Brexit: The rights of EU citizens living in the UK are being forgotten, warn MEPs

Key controversies will be 'shunted' into phase two of the talks, rather than being settled now, MEPs and campaigners fear

Rob Merrick,Jon Stone
Sunday 03 December 2017 22:58
The future rights of EU citizens are one of three key 'divorce' issues in the Brexit talks
The future rights of EU citizens are one of three key 'divorce' issues in the Brexit talks

The future rights of EU citizens in the UK – and of British nationals in the EU – are being forgotten as a deal to break the Brexit deadlock gets closer, MEPs and campaigners say.

They fear the EU is poised to weaken its stance on the issue at a make-or-break summit next month in order to keep negotiations moving between London and Brussels.

Controversial issues including the future rights of EU citizens to bring in family members, the rights of their children born after Brexit, and compulsory new criminal record checks.

Guy Verhofstadt: "The four elements that are needed for a good arrangement on the citizens’ rights for EU citizens and UK citizens"

EU nationals in Britain say new “settled status” rules will reduce their rights and be based on UK immigration law – exposing them to the Home Office’s self-described “hostile environment” towards immigrants.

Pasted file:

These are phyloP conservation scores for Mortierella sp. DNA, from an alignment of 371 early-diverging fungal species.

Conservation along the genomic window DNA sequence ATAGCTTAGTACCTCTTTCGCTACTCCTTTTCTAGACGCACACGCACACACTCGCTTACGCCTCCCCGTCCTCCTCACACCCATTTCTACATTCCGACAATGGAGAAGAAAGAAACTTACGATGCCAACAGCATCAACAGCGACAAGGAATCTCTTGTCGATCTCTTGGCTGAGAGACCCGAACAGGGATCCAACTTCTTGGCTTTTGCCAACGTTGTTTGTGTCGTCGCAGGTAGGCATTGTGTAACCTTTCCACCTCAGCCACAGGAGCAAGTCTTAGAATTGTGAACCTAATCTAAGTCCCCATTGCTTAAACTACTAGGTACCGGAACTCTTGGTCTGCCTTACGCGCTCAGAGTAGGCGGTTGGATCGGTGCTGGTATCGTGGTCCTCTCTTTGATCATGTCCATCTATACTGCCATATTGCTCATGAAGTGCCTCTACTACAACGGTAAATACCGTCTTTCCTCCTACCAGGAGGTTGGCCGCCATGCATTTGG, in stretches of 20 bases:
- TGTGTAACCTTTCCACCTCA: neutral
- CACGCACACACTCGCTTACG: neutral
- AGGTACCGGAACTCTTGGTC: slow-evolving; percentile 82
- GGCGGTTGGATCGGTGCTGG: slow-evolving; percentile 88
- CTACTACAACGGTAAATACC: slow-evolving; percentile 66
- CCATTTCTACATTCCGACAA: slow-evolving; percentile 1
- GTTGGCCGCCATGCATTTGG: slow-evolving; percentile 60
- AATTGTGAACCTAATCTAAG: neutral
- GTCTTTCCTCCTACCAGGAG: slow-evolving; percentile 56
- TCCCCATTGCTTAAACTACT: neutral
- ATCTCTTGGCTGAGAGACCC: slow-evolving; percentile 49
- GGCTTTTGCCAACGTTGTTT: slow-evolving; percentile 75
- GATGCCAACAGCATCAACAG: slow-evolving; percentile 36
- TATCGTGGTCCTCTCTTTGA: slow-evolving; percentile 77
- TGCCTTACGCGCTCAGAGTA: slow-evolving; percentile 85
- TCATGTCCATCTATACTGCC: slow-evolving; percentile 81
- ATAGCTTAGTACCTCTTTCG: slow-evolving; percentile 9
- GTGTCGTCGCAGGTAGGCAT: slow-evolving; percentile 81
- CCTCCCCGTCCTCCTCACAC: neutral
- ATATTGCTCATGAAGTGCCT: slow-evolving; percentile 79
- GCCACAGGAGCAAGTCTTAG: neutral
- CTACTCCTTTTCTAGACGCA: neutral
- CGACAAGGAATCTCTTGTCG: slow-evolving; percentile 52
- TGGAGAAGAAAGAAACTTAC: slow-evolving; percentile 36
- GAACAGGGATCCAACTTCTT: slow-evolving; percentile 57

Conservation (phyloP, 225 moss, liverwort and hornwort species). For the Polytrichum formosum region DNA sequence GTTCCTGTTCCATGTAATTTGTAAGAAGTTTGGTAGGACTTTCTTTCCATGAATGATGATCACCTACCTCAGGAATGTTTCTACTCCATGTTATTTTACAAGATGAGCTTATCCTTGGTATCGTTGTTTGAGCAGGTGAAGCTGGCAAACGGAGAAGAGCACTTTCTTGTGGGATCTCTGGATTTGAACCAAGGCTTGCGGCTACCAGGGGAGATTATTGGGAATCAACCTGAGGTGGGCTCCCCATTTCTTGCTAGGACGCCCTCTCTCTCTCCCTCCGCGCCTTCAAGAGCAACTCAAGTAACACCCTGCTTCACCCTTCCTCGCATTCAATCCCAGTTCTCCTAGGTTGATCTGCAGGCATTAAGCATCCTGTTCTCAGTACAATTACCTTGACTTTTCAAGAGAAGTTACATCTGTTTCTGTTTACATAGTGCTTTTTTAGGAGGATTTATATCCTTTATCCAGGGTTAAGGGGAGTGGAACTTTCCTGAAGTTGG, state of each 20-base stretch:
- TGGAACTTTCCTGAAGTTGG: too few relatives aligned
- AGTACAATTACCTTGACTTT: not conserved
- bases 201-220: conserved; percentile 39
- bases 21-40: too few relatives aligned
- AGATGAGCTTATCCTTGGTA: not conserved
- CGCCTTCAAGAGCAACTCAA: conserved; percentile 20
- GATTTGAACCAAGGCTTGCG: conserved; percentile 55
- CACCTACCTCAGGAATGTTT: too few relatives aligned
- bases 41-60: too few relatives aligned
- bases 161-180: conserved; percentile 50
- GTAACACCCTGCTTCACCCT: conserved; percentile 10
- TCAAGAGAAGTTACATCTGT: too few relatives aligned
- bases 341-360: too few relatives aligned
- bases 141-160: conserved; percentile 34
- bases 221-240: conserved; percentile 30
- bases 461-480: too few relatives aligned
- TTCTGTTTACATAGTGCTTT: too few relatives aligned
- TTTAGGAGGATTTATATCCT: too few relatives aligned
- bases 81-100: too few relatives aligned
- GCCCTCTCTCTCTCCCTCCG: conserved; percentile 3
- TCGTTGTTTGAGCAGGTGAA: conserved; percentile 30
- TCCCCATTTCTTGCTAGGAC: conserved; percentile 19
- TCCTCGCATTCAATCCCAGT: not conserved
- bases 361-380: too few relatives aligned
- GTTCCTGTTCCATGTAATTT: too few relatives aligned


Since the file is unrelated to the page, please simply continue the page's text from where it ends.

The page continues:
A Government minister recently admitted EU citizens could be deported before being able to challenge any rulings that they are not entitled to stay after Brexit.

The EU is also being urged to stand firm on insisting rights are still overseen by the European Court of Justice (ECJ) – which Theresa May has ruled out.

Key issues will be “shunted” into phase two of the talks, rather than being settled before the negotiations move onto future trade terms between the UK and the EU, MEPs and citizens fear.

They spoke with The Independent after meetings with Michel Barnier, the EU chief negotiator, who will recommend whether “sufficient progress” has been made to progress the talks.

It comes as the Prime Minister prepares to hold a crucial lunch meeting with Jean-Claude Juncker, the Commission President, and Mr Barnier in Brussels on Monday.

Before meeting Ms May, however, the pair will hold talks with Guy Verhofstadt, the European Parliament’s Brexit coordinator, to discuss progress in the negotiations.

In recent weeks, the two sides have moved closer to agreement on both a financial settlement and the Irish border – with less focus on citizens’ rights, the third “divorce” issue.

Seb Dance, a Labour MEP and a member of the Parliament’s EU Citizens’ Taskforce, said: “Michel Barnier did not go far enough. There are concerns that the EU is ready to dilute its stance on citizens’ rights – but we won’t sit back and let that happen.

“Family reunification is one of the areas that the EU may be ready to compromise on.

“We can’t move on just for the sake of moving on. We should only move on when we are certain that nobody will suffer as a result because of a decision they had no part in.”

Jean Lambert, a Green MEP and taskforce member, agreed, saying: “It looks as if issues may be shunted into the second round of negotiations.